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Royal Mail union offered £28.50 a week for staff to push one button

·9-min read
Royal Mail's new automated warehouse for parcels in Warrington - Paul Cooper
Royal Mail's new automated warehouse for parcels in Warrington - Paul Cooper

Royal Mail workers are in line for an extra £1,500-a-year for staff to push one button on a parcels sorting machine.

Union leaders are understood to want a “jam buster allowance” for their members being willing to press a machine reset button – and avoid the need to call out a skilled engineer even when one parcel is just slightly askew.

The demand comes as Royal Mail bosses brace for the outcome of a ballot of 115,000 members of the Communication Workers Union (CWU) next Tuesday.

Union leaders are planning to cripple the privatised postal monopoly in a row over working conditions and pay.

They have rejected a pay rise of up to 5.5pc – 2pc is fixed and the rest is contingent on union chiefs agreeing to sweeping reforms to working practices.

Industry sources said that more than 1,000 local agreements at sorting, delivery and other Royal Mail offices up and down the country need to be renegotiated.

Talks to resolve just one issue, such as the “jam buster allowance”, take at least 30 days. It is understood that the company has offered staff an extra £28.50 per week if they are willing to reset automatic parcel sorting machines themselves – equivalent to nearly £1,500 extra annually.

Simon Thompson, Royal Mail’s chief executive, said that Royal Mail is in the middle of an “emergency” and “fundamental change” is needed.

He intends to transform the former FTSE 100 company into a seven-day-a-week parcel delivery firm and cull Saturday letters for the first time in Royal Mail’s 500 year history.

“We have the opportunity here and we need to take it,” he said.

“We need to make sure that we have a duty pattern that covers seven days of the week. We need later start times so that we can have these later deliveries in the day.

“If we're doing six-day letters versus five-day letters, it means that we've got less focus and investment opportunity to do seven-day parcels: which is what customers want.”

The Royal Mail ballot, of 115,000 members across 1,500 workplaces, will be the biggest of this year’s “summer of discontent”.

CWU deputy general secretary Terry Pullinger has said the CWU wants an "inflation-based, no-strings pay award" for its Royal Mail members.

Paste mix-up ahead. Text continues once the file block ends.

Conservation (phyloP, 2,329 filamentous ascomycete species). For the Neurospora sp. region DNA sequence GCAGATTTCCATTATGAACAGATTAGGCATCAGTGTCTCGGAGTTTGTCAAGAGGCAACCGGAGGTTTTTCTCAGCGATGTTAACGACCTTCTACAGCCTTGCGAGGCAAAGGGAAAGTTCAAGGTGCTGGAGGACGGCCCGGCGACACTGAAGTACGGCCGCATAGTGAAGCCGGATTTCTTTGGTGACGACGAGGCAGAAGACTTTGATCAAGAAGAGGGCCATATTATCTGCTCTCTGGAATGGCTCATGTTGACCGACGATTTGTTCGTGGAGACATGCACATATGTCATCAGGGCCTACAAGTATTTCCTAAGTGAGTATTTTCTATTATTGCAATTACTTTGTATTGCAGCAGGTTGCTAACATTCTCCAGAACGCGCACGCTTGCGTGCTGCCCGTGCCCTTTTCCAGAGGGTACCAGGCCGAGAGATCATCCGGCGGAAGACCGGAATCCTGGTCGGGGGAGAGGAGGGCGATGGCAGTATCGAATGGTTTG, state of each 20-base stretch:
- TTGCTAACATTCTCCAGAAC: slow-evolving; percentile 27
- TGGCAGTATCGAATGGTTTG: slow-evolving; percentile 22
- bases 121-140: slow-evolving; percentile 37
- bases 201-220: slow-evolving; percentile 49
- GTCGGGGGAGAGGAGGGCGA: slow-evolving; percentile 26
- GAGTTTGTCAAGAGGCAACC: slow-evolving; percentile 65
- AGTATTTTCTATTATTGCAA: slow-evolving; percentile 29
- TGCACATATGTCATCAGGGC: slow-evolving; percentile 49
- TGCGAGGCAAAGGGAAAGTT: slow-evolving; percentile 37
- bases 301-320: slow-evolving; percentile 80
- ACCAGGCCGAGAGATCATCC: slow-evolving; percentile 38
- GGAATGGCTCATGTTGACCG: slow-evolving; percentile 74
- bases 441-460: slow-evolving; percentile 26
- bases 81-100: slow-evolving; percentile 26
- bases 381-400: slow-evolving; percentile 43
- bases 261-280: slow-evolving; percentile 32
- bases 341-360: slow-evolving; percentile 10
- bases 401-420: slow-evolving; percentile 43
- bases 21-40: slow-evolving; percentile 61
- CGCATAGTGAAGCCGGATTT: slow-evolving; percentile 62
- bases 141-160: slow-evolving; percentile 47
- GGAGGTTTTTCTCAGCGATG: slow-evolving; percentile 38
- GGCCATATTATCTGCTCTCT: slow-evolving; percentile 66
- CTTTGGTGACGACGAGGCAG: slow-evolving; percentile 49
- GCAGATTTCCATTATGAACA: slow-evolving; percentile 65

"The company has imposed a 2pc pay award, miles away from where inflation is, totally inadequate."

The CWU said it was standing in “full support” of railway workers that are walking out in their own row with employers over wages and changes to working conditions.

The union must give two weeks’ notice before industrial action can take place.

‘We need fundamental changes – it is now an emergency’

Royal Mail chief Simon Thompson in the Mount Pleasant sorting depot - Jeff Gilbert
Royal Mail chief Simon Thompson in the Mount Pleasant sorting depot - Jeff Gilbert

Growing up in the north-east market town of Darlington, Simon Thompson has fond memories of attending the nearby Durham Miners’ Gala in the 1970s and 1980s.

For many working class families, the annual trade union jamboree was - and remains - a highlight of the social calendar.

“My grandfather was one of [Arthur] Scargill's boys,” the Royal Mail chief executive says.

“He was a huge [trade] unionist. I remember when I was a kid, they always used to have Durham Miners’ Gala. With all the banners. I haven’t been for years, but I remember it very well,” he adds with a small chuckle..

Convincing many in the working classes of the merits of change is serious business - as Thompson witnessed first hand growing up.

“My grandad and my dad had a bit of a tenuous relationship. My dad decided that he wanted to go to further his education; he became an accountant. I think he was the first one that stepped away from what his father would have thought [was normal].”

With Margaret Thatcher dominating at the ballot box, politics was an even more sensitive topic.

“Whenever there was a general election going, my dad and my grandad never used to see each other for months,” he says.

Four decades later, following a career including stints at Apple, Ocado, Honda - and as managing director for the NHS test and trace programme - Thompson is witness to another industrial row. But far from an innocent young bystander, he is right at the centre.

On Tuesday, 115,000 members of Communication Workers Union (CWU) are expected to support strike action at the former state-owned postal monopoly. They are opposing reforms to “Amazon-ify” Royal Mail and demanding steep pay rises.

Speaking from Royal Mail’s headquarters above the sorting office in Islington, North London, the 55-year-old refuses to be drawn on the “what ifs” of the voting results.

It is no secret the company has been stuck in the dark ages for far too long – as Thompson’s predecessors have been at pains to point out. Since being privatised by the coalition government under David Cameron in 2013, the fortunes of Royal Mail have been volatile – usually determined by the support, or lack thereof, of powerful trade unions determined to hold on to working practices of a bygone era.